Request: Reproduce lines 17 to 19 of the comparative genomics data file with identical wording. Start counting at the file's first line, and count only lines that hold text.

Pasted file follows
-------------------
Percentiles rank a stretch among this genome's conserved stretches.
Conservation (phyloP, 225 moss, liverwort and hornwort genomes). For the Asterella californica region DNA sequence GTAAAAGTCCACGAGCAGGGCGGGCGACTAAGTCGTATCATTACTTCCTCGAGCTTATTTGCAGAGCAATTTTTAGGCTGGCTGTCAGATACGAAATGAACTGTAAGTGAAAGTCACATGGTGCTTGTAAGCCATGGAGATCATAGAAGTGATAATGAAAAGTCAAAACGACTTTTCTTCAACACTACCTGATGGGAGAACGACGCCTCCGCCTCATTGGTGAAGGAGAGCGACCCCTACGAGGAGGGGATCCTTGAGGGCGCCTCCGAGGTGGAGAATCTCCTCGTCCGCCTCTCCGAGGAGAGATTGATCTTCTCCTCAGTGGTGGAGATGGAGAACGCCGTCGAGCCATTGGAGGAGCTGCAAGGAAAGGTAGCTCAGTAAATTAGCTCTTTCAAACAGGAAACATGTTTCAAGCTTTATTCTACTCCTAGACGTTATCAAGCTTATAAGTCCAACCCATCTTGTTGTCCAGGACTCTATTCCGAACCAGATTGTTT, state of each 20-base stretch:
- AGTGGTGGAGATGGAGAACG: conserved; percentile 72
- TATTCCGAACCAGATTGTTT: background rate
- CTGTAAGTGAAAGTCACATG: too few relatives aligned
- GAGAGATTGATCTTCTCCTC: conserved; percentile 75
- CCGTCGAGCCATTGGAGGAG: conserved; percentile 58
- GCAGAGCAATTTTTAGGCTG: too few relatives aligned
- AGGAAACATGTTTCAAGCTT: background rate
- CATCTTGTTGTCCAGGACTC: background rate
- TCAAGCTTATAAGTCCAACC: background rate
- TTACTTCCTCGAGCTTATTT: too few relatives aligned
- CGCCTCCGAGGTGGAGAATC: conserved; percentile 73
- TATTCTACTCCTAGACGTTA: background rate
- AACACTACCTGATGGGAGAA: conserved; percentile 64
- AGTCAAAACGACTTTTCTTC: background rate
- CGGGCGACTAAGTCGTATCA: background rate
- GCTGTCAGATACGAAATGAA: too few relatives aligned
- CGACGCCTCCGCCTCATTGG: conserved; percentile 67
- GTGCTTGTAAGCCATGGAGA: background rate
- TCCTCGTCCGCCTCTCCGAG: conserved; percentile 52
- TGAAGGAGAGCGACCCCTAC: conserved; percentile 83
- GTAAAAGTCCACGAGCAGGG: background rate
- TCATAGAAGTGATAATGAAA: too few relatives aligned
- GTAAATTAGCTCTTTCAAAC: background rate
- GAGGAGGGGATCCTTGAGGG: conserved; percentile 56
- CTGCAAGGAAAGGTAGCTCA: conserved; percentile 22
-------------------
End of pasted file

- CGGGCGACTAAGTCGTATCA: background rate
- GCTGTCAGATACGAAATGAA: too few relatives aligned
- CGACGCCTCCGCCTCATTGG: conserved; percentile 67